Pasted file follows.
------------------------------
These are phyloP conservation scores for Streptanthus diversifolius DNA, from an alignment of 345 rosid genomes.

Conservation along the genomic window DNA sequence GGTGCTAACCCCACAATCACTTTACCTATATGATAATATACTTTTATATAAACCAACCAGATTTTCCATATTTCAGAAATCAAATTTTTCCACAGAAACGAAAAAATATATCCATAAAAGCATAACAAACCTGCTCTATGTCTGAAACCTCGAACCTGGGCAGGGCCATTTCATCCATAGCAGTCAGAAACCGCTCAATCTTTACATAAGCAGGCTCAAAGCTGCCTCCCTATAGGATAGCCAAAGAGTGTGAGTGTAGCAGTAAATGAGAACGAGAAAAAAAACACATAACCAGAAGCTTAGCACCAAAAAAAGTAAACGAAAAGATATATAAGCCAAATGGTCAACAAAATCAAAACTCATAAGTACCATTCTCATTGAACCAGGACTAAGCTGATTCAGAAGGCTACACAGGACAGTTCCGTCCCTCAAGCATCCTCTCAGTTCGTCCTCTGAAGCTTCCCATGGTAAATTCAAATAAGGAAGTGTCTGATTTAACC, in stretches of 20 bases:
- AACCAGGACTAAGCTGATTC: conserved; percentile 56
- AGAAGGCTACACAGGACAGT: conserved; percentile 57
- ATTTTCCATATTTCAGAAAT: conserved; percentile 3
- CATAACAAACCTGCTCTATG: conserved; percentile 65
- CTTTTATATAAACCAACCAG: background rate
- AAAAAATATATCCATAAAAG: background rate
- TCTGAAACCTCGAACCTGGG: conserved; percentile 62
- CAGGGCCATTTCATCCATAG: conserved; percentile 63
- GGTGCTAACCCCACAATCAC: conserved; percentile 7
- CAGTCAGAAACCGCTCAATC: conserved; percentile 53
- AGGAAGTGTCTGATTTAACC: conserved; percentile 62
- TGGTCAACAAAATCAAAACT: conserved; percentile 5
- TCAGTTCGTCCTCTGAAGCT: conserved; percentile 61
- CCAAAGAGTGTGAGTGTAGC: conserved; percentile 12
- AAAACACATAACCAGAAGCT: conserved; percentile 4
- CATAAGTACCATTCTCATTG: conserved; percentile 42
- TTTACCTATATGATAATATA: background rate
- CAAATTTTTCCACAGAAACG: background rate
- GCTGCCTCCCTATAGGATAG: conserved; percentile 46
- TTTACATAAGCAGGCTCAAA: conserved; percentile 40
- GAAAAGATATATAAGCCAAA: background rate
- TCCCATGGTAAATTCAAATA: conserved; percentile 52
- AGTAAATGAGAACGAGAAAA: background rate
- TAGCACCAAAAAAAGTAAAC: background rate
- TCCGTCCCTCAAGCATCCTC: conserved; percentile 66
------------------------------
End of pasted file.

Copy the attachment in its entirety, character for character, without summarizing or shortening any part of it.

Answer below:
These are phyloP conservation scores for Streptanthus diversifolius DNA, from an alignment of 345 rosid genomes.

Conservation along the genomic window DNA sequence GGTGCTAACCCCACAATCACTTTACCTATATGATAATATACTTTTATATAAACCAACCAGATTTTCCATATTTCAGAAATCAAATTTTTCCACAGAAACGAAAAAATATATCCATAAAAGCATAACAAACCTGCTCTATGTCTGAAACCTCGAACCTGGGCAGGGCCATTTCATCCATAGCAGTCAGAAACCGCTCAATCTTTACATAAGCAGGCTCAAAGCTGCCTCCCTATAGGATAGCCAAAGAGTGTGAGTGTAGCAGTAAATGAGAACGAGAAAAAAAACACATAACCAGAAGCTTAGCACCAAAAAAAGTAAACGAAAAGATATATAAGCCAAATGGTCAACAAAATCAAAACTCATAAGTACCATTCTCATTGAACCAGGACTAAGCTGATTCAGAAGGCTACACAGGACAGTTCCGTCCCTCAAGCATCCTCTCAGTTCGTCCTCTGAAGCTTCCCATGGTAAATTCAAATAAGGAAGTGTCTGATTTAACC, in stretches of 20 bases:
- AACCAGGACTAAGCTGATTC: conserved; percentile 56
- AGAAGGCTACACAGGACAGT: conserved; percentile 57
- ATTTTCCATATTTCAGAAAT: conserved; percentile 3
- CATAACAAACCTGCTCTATG: conserved; percentile 65
- CTTTTATATAAACCAACCAG: background rate
- AAAAAATATATCCATAAAAG: background rate
- TCTGAAACCTCGAACCTGGG: conserved; percentile 62
- CAGGGCCATTTCATCCATAG: conserved; percentile 63
- GGTGCTAACCCCACAATCAC: conserved; percentile 7
- CAGTCAGAAACCGCTCAATC: conserved; percentile 53
- AGGAAGTGTCTGATTTAACC: conserved; percentile 62
- TGGTCAACAAAATCAAAACT: conserved; percentile 5
- TCAGTTCGTCCTCTGAAGCT: conserved; percentile 61
- CCAAAGAGTGTGAGTGTAGC: conserved; percentile 12
- AAAACACATAACCAGAAGCT: conserved; percentile 4
- CATAAGTACCATTCTCATTG: conserved; percentile 42
- TTTACCTATATGATAATATA: background rate
- CAAATTTTTCCACAGAAACG: background rate
- GCTGCCTCCCTATAGGATAG: conserved; percentile 46
- TTTACATAAGCAGGCTCAAA: conserved; percentile 40
- GAAAAGATATATAAGCCAAA: background rate
- TCCCATGGTAAATTCAAATA: conserved; percentile 52
- AGTAAATGAGAACGAGAAAA: background rate
- TAGCACCAAAAAAAGTAAAC: background rate
- TCCGTCCCTCAAGCATCCTC: conserved; percentile 66